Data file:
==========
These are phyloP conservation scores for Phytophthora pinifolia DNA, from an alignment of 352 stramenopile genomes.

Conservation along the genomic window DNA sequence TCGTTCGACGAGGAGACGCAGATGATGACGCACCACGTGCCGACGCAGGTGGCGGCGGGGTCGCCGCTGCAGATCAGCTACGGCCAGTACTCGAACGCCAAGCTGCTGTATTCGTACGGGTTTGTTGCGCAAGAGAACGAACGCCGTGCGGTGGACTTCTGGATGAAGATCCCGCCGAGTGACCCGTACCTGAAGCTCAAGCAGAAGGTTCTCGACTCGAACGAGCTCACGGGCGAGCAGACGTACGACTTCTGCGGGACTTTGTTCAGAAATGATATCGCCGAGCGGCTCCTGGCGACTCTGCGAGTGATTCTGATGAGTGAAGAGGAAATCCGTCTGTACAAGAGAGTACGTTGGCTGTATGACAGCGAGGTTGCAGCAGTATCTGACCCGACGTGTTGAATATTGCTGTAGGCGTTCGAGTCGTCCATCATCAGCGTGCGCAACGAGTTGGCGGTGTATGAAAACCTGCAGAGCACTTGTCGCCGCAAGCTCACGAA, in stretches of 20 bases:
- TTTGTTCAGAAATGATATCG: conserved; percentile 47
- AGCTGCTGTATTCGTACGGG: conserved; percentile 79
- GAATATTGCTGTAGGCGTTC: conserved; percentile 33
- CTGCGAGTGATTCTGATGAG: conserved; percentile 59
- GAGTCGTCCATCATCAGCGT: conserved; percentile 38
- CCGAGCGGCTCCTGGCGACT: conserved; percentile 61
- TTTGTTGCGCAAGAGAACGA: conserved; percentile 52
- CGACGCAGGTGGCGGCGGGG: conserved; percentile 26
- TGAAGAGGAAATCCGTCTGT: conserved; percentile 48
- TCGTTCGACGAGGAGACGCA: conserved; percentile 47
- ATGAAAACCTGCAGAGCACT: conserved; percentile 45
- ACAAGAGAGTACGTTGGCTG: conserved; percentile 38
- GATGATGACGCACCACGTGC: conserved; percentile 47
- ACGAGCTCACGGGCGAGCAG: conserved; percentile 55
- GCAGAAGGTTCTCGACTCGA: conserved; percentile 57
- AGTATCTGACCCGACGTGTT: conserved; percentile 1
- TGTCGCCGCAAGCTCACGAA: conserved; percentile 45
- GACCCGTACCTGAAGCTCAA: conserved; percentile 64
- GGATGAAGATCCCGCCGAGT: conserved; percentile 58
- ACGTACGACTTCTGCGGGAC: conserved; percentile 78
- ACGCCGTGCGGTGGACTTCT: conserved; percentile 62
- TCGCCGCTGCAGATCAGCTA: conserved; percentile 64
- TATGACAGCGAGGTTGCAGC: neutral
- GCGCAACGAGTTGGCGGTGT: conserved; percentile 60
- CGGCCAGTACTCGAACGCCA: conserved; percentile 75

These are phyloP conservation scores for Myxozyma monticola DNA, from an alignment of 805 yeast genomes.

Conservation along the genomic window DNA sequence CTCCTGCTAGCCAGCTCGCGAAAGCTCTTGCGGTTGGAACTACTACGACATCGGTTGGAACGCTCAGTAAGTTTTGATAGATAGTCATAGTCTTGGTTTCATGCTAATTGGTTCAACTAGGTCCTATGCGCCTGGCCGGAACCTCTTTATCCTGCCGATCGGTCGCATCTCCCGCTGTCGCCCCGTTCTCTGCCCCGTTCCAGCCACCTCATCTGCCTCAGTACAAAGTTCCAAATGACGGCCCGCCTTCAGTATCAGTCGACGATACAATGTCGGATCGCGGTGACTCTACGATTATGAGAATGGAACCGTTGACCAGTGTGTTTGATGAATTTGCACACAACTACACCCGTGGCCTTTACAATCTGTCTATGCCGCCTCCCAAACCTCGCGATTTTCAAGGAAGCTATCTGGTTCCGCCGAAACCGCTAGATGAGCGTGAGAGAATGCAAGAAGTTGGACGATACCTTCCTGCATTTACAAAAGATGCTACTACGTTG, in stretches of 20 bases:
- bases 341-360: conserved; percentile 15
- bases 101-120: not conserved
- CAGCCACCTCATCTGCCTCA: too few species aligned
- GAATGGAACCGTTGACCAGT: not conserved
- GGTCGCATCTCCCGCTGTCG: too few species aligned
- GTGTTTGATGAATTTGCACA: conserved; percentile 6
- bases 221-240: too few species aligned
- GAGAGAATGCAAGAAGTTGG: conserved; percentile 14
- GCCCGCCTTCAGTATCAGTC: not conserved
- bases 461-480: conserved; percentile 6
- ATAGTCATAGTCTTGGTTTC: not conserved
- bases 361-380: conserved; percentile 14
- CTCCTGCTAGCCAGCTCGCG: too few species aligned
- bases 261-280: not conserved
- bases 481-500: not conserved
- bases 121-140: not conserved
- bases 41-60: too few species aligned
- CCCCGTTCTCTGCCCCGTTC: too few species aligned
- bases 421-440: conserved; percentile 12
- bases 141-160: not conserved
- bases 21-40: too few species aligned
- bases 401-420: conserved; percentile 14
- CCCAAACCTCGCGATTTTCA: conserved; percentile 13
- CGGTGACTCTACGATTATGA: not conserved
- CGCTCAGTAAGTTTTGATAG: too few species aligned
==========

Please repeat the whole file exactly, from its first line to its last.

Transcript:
These are phyloP conservation scores for Phytophthora pinifolia DNA, from an alignment of 352 stramenopile genomes.

Conservation along the genomic window DNA sequence TCGTTCGACGAGGAGACGCAGATGATGACGCACCACGTGCCGACGCAGGTGGCGGCGGGGTCGCCGCTGCAGATCAGCTACGGCCAGTACTCGAACGCCAAGCTGCTGTATTCGTACGGGTTTGTTGCGCAAGAGAACGAACGCCGTGCGGTGGACTTCTGGATGAAGATCCCGCCGAGTGACCCGTACCTGAAGCTCAAGCAGAAGGTTCTCGACTCGAACGAGCTCACGGGCGAGCAGACGTACGACTTCTGCGGGACTTTGTTCAGAAATGATATCGCCGAGCGGCTCCTGGCGACTCTGCGAGTGATTCTGATGAGTGAAGAGGAAATCCGTCTGTACAAGAGAGTACGTTGGCTGTATGACAGCGAGGTTGCAGCAGTATCTGACCCGACGTGTTGAATATTGCTGTAGGCGTTCGAGTCGTCCATCATCAGCGTGCGCAACGAGTTGGCGGTGTATGAAAACCTGCAGAGCACTTGTCGCCGCAAGCTCACGAA, in stretches of 20 bases:
- TTTGTTCAGAAATGATATCG: conserved; percentile 47
- AGCTGCTGTATTCGTACGGG: conserved; percentile 79
- GAATATTGCTGTAGGCGTTC: conserved; percentile 33
- CTGCGAGTGATTCTGATGAG: conserved; percentile 59
- GAGTCGTCCATCATCAGCGT: conserved; percentile 38
- CCGAGCGGCTCCTGGCGACT: conserved; percentile 61
- TTTGTTGCGCAAGAGAACGA: conserved; percentile 52
- CGACGCAGGTGGCGGCGGGG: conserved; percentile 26
- TGAAGAGGAAATCCGTCTGT: conserved; percentile 48
- TCGTTCGACGAGGAGACGCA: conserved; percentile 47
- ATGAAAACCTGCAGAGCACT: conserved; percentile 45
- ACAAGAGAGTACGTTGGCTG: conserved; percentile 38
- GATGATGACGCACCACGTGC: conserved; percentile 47
- ACGAGCTCACGGGCGAGCAG: conserved; percentile 55
- GCAGAAGGTTCTCGACTCGA: conserved; percentile 57
- AGTATCTGACCCGACGTGTT: conserved; percentile 1
- TGTCGCCGCAAGCTCACGAA: conserved; percentile 45
- GACCCGTACCTGAAGCTCAA: conserved; percentile 64
- GGATGAAGATCCCGCCGAGT: conserved; percentile 58
- ACGTACGACTTCTGCGGGAC: conserved; percentile 78
- ACGCCGTGCGGTGGACTTCT: conserved; percentile 62
- TCGCCGCTGCAGATCAGCTA: conserved; percentile 64
- TATGACAGCGAGGTTGCAGC: neutral
- GCGCAACGAGTTGGCGGTGT: conserved; percentile 60
- CGGCCAGTACTCGAACGCCA: conserved; percentile 75

These are phyloP conservation scores for Myxozyma monticola DNA, from an alignment of 805 yeast genomes.

Conservation along the genomic window DNA sequence CTCCTGCTAGCCAGCTCGCGAAAGCTCTTGCGGTTGGAACTACTACGACATCGGTTGGAACGCTCAGTAAGTTTTGATAGATAGTCATAGTCTTGGTTTCATGCTAATTGGTTCAACTAGGTCCTATGCGCCTGGCCGGAACCTCTTTATCCTGCCGATCGGTCGCATCTCCCGCTGTCGCCCCGTTCTCTGCCCCGTTCCAGCCACCTCATCTGCCTCAGTACAAAGTTCCAAATGACGGCCCGCCTTCAGTATCAGTCGACGATACAATGTCGGATCGCGGTGACTCTACGATTATGAGAATGGAACCGTTGACCAGTGTGTTTGATGAATTTGCACACAACTACACCCGTGGCCTTTACAATCTGTCTATGCCGCCTCCCAAACCTCGCGATTTTCAAGGAAGCTATCTGGTTCCGCCGAAACCGCTAGATGAGCGTGAGAGAATGCAAGAAGTTGGACGATACCTTCCTGCATTTACAAAAGATGCTACTACGTTG, in stretches of 20 bases:
- bases 341-360: conserved; percentile 15
- bases 101-120: not conserved
- CAGCCACCTCATCTGCCTCA: too few species aligned
- GAATGGAACCGTTGACCAGT: not conserved
- GGTCGCATCTCCCGCTGTCG: too few species aligned
- GTGTTTGATGAATTTGCACA: conserved; percentile 6
- bases 221-240: too few species aligned
- GAGAGAATGCAAGAAGTTGG: conserved; percentile 14
- GCCCGCCTTCAGTATCAGTC: not conserved
- bases 461-480: conserved; percentile 6
- ATAGTCATAGTCTTGGTTTC: not conserved
- bases 361-380: conserved; percentile 14
- CTCCTGCTAGCCAGCTCGCG: too few species aligned
- bases 261-280: not conserved
- bases 481-500: not conserved
- bases 121-140: not conserved
- bases 41-60: too few species aligned
- CCCCGTTCTCTGCCCCGTTC: too few species aligned
- bases 421-440: conserved; percentile 12
- bases 141-160: not conserved
- bases 21-40: too few species aligned
- bases 401-420: conserved; percentile 14
- CCCAAACCTCGCGATTTTCA: conserved; percentile 13
- CGGTGACTCTACGATTATGA: not conserved
- CGCTCAGTAAGTTTTGATAG: too few species aligned